There are several issues that affect children’s oral health that is mostly seen by a pediatric dentist on a regular basis. Even though baby teeth are eventually replaced by permanent teeth, maintaining the health of baby teeth is critical to a child’s general health and well-being. Here are five typical oral health issues in children.
Without supervision, most young children are incapable of clean
brushing and flossing their teeth. Cavities can become a serious concern when combined with the fact that some children may have a sugar-heavy diet. The acid in plaque essentially eats away at the enamel, eventually eroding the tooth. Children should be supervised and assisted in brushing their teeth until they can grasp and manage a toothbrush on their own. Ensure that your children remove plaque, bacteria, and food particles from their teeth daily to help avoid early tooth decay. If a cavity does form, the standard treatment is a tooth filling, which entails drilling away the decay and filling the hole with strong composite material. Tooth decay is the most common issue Pediatric dentists face.
The second most common issue Pediatric dentists face is, Sensitive teeth in children can be caused by several factors, such as brushing too hard, decay, or injury to a tooth that exposes the nerve ends. Then, when your youngster consumes something hot or cold, they may feel pain. To treat sensitive teeth, we first examine your child’s mouth to determine the underlying problem. We will restore the tooth if it is damaged or decayed. Sealants can also help to strengthen poor enamel and lessen sensitivity in some cases. We may also advise children to use a soft-bristled toothbrush at home.
It is a dental condition that can occur at any time. A dental-related injury might occur when a child is playing sports, roughhousing with siblings, or falling while riding a bike. These mishaps can cause teeth to chip, break, or crack. In more severe cases, a permanent tooth may be totally knocked out.
If your child’s permanent tooth falls out, call the dentist right away for an emergency appointment to retrieve the tooth. Put the tooth in a glass of milk, saline solution, or clean water to soak. The dentist may be able to re-insert the permanent tooth into the socket, allowing it to reconnect with the aid of a retainer.
Pediatric Gingivitis and Gum Disease
You may have assumed that gum infections were only encountered in adults. Unfortunately, this is not the case for parents. Gingivitis and gum disease can affect youngsters and are quite common in pediatric dental patients. Gingivitis is the forerunner to gum disease, and it is frequently characterized by red, swollen gums, and minor bleeding when your child brushes or flosses.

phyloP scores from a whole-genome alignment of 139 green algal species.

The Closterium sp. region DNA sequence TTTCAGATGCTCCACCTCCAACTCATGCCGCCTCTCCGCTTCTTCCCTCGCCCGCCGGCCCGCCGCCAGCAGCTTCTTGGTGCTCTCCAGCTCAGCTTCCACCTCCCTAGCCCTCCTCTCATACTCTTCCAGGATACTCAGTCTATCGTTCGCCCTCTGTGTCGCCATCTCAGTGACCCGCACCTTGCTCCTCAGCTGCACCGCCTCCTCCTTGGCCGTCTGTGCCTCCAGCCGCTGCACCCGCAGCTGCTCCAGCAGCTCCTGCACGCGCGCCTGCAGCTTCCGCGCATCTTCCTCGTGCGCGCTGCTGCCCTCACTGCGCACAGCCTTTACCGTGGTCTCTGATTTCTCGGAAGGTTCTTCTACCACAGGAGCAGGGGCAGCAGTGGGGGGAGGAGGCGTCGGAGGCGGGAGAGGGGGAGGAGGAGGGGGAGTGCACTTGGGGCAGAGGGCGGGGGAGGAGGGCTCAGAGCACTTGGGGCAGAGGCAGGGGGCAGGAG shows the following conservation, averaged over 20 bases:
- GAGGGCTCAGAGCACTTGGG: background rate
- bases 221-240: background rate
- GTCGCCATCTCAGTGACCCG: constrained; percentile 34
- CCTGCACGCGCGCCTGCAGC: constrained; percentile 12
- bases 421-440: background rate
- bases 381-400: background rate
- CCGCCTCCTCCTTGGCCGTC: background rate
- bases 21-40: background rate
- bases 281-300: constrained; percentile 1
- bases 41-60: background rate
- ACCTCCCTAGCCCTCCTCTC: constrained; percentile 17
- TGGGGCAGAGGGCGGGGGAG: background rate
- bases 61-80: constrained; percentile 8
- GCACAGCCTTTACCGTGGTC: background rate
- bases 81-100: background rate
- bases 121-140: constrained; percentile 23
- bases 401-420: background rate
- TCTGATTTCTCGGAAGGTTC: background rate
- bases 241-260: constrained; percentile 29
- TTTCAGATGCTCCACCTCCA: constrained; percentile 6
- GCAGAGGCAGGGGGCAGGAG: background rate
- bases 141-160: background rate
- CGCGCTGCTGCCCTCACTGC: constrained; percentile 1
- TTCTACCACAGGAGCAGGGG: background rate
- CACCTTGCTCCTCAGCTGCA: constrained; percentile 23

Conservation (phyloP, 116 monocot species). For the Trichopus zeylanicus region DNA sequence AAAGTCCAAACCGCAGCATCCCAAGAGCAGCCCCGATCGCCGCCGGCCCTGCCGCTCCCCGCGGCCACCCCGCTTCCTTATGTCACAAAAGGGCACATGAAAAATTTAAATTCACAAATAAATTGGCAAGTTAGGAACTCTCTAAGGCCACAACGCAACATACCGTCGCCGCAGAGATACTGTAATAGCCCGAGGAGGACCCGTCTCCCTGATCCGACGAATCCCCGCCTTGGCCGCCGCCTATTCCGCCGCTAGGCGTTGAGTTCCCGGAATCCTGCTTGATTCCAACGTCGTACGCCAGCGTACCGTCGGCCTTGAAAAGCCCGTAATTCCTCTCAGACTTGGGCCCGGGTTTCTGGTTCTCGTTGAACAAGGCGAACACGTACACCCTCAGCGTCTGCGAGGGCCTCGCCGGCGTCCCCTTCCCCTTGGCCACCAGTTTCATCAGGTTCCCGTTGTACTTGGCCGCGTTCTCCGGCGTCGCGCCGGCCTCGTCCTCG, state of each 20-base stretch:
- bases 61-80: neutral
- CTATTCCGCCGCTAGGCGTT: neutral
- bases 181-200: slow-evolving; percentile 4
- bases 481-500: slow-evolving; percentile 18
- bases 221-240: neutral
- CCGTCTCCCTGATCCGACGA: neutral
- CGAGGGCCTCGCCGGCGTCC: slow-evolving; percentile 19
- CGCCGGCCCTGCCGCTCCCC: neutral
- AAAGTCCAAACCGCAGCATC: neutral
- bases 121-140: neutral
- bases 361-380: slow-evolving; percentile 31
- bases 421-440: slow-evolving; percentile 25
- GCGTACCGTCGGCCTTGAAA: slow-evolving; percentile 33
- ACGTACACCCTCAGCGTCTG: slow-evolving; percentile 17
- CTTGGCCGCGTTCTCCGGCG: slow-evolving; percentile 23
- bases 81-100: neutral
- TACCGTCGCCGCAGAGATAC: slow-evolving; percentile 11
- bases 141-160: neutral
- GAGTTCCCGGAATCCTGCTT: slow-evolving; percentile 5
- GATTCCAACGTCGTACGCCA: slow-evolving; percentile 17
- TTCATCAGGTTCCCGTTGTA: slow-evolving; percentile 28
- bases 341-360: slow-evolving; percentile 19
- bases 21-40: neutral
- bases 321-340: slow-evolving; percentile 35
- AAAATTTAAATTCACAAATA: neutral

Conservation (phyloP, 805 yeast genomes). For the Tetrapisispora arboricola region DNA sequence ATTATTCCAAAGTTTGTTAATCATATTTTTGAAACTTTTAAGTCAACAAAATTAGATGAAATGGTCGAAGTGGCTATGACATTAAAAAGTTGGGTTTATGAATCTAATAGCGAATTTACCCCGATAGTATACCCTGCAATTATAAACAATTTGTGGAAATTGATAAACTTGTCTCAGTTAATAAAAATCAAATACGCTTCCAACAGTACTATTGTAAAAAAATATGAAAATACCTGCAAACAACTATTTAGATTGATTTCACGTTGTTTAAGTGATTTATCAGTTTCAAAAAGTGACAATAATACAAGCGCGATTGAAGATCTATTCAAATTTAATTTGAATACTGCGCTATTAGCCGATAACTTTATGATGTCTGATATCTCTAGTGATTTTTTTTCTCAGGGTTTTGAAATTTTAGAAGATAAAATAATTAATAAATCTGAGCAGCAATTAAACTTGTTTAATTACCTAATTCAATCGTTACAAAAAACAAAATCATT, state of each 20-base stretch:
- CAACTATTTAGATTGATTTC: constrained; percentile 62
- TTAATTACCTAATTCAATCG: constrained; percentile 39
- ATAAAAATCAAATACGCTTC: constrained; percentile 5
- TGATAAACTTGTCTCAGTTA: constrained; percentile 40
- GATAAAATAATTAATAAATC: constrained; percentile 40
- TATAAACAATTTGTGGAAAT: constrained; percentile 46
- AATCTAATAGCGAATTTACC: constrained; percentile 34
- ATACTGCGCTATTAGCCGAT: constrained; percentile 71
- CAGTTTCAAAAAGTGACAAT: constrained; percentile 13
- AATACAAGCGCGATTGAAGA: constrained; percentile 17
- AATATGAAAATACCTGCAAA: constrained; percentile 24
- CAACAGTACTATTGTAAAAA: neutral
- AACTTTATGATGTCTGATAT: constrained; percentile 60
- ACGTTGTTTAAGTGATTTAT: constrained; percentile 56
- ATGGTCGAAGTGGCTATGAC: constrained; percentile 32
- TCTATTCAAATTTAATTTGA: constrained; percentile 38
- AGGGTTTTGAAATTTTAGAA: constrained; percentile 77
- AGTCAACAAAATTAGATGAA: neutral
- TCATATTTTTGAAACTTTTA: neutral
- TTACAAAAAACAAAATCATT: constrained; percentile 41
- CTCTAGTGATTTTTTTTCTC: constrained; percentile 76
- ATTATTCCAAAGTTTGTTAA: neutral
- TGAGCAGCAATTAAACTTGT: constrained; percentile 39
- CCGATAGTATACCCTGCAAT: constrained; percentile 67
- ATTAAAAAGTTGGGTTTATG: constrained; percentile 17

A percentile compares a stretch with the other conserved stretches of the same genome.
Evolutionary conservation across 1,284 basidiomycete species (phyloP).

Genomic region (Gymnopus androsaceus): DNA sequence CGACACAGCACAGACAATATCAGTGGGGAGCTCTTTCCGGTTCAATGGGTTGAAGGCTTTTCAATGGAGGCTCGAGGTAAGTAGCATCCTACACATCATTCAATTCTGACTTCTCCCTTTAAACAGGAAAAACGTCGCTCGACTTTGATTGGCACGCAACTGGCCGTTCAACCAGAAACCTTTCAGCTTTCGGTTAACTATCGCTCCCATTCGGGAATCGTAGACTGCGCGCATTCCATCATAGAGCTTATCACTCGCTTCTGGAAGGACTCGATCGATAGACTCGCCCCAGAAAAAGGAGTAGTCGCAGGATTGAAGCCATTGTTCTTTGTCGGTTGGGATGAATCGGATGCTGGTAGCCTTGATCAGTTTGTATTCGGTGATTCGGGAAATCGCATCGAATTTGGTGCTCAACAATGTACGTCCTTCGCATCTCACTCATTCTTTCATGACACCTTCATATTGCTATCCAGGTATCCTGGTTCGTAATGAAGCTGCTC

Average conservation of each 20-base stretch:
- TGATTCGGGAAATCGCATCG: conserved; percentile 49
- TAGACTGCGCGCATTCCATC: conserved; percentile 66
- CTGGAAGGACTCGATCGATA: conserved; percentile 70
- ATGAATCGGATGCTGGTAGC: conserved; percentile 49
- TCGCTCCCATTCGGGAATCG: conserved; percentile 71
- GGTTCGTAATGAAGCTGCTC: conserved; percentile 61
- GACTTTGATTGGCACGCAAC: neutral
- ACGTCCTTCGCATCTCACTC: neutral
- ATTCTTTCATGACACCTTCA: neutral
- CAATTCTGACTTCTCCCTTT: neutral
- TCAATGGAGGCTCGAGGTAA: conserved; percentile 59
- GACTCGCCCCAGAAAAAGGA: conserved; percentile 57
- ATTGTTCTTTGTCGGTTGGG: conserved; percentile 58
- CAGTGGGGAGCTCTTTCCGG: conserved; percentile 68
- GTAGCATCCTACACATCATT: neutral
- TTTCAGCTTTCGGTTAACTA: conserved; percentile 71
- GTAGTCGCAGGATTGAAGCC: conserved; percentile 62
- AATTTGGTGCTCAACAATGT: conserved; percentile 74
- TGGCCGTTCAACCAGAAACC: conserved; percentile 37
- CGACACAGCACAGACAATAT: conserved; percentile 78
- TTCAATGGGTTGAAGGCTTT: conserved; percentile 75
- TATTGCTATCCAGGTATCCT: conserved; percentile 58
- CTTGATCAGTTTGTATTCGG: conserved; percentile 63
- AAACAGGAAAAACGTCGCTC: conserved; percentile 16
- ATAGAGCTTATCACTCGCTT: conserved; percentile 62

Gum disease is more aggressive in youngsters who do not practice good oral hygiene. Pain in the mouth, gum recession and swelling are all common symptoms. Gingivitis and gum disease may have been avoided in the majority of instances if more care was taken to brush and floss daily. In some cases, your child’s teeth may come in so crooked and crowded that they are unable to adequately clean them, resulting in gingivitis or gum disease.
Thumb Sucking Excessive
Thumb-sucking and pacifier use are common ways for newborns, toddlers, and small children to relieve anxiety. It does not become a dental issue until the child is older and continues with this behavior, as continuous thumb sucking can cause problems with the way a child’s teeth form. As a result, parents should not let the tendency persist past the toddler stage.
Chronic thumb sucking and pacifier use are the most common causes of an open bite. An open bite occurs when the upper front teeth do not meet the lower front teeth, resulting in a gap even when the mouth is closed. This might make it difficult for your child to bite and chew, and it can even interfere with their speech.
If you’re worried that your child could be developing a dental problem, we may be able to help and dedicated to helping you and your child develop healthier smiles.